Tess Holliday Blasts Fatphobic Tabloid Coverage After Disneyland Trip

by Kristina Johnson
Amy Sussman/Getty

Model Tess Holliday called out two British Tabloids for highlighting photos of her eating at Disney

Tess Holliday’s recent day at Disneyland with her child was just like any other family’s: amazing, exhausting, and non-stop fun on ride after ride. But you wouldn’t get that vibe from a couple of tabloid articles from the Daily Mail and the Mirror on Tess’s trip — both were built around paparazzi shots of the model eating (you know, like literally every person does at Disney), clearly intended to humiliate the body positivity activist for having the audacity to indulge in some ice cream while being plus-size.

“This week, I went to Disneyland with my family. In the 10 hours I was there, I walked MILES, went on rides, and yea, ate some great food. The @dailymail & @dailymirror decided to share some paparazzi photos of me at my most tired and only in the moments when I was eating food. Ever notice how smaller bodied public figures can eat whatever they want and somehow that’s either ignored or seen as cute?!😒” Holliday wrote on Instagram, sharing some screengrabs of the offensive articles (both of which seem to have been tweaked since).

Several photos the websites chose to highlight showed Holliday at moments where she was licking an ice pop or biting into food — both perfectly normal things to do when you’re at Disneyland. The food is like, one of the main draws? But apparently the tabloids found it so noteworthy they added childish captions like “A Mickey ice cream proved just too temping.” (Spelling error theirs; imagine being professionally mean and bad at using spellcheck?)

Holliday is famous, wasn’t going incognito, and spent the entire day at Disneyland — I’m very confident whoever compiled those articles had many pictures to choose from, and it is not a coincidence that they went with the ones they did. It’s fat-shaming, plain and simple, and it’s awful.

To counteract the fatphobic tone of the articles, the model shared some of her own pictures from the day, which show an ordinary mom (who just happens to be a stunningly gorgeous model) having a joyful day out at the famous amusement park with her kiddo.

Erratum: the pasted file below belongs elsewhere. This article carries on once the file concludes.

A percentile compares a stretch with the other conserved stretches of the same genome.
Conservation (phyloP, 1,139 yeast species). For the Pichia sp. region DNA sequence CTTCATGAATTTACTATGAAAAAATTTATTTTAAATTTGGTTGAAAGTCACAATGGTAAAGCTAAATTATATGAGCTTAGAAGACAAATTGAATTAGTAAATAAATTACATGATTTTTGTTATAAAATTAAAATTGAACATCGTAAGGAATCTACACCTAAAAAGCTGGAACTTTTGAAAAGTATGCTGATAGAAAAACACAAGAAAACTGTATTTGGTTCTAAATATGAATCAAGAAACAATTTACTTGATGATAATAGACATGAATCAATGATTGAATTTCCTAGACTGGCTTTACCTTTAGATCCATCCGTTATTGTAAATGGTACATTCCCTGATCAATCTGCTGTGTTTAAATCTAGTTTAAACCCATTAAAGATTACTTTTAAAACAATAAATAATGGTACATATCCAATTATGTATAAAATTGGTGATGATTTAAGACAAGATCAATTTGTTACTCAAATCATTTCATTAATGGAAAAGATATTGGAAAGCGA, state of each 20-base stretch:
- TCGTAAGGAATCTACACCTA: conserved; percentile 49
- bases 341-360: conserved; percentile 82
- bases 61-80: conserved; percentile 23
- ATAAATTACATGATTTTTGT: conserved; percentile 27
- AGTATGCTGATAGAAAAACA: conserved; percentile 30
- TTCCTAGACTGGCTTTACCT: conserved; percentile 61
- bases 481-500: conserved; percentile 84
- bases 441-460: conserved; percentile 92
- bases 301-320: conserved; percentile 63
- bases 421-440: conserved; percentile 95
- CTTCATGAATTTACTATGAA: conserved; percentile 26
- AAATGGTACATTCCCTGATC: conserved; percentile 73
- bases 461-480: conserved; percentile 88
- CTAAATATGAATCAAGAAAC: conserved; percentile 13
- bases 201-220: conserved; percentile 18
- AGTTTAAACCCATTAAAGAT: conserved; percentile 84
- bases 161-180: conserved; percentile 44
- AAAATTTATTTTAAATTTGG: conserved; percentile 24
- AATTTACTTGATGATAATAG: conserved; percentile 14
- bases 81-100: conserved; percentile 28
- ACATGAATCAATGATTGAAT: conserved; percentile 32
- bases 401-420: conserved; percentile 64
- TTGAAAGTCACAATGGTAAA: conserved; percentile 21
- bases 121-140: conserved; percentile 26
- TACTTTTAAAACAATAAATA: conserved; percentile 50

Holliday made clear that her problem with the framing of the articles wasn’t just about her own self-image, but also about the message it sends to every other person reading. “When the media shares photos of me through the lens of their fat phobic assumptions, they tell everyone who looks like me that they are worthless. When they create a breeding ground for body shaming comments, they create a swamp where hatred of others and of ourselves can grow. It’s just not productive—if we want to live in a better, kinder world, we need to reject this kind of harmful behavior,” she wrote.


“I don’t care what you think about me, or if you find me attractive or believe I have an eating disorder, but if you want to criticize me, find a better reason than my body. It’s corny and it’s harmful—not just to me, but to every single person who looks like me, which is a huge percentage of the world right now,” Holliday continued, ending with words of support to anyone else fighting to feel confident about their body.

“To my community of fat folks/those that struggle with your body image: y’all are seen, valued, and appreciated just as you are RIGHT NOW. We live joyful, active, and fulfilling lives… just like everyone else. No matter who you are or what you look like, no matter what you can do with your body or how you choose to dress, y’all are worthy of love. Don’t let morons like the @dailymirror / @dailymail or anyone else tell you otherwise. #effyourbeautystandard.”

I’d say the teams over at the Daily Mail and the Mirror should be ashamed of themselves, but let’s be real: they obviously have no shame if they put out something this gross in the first place.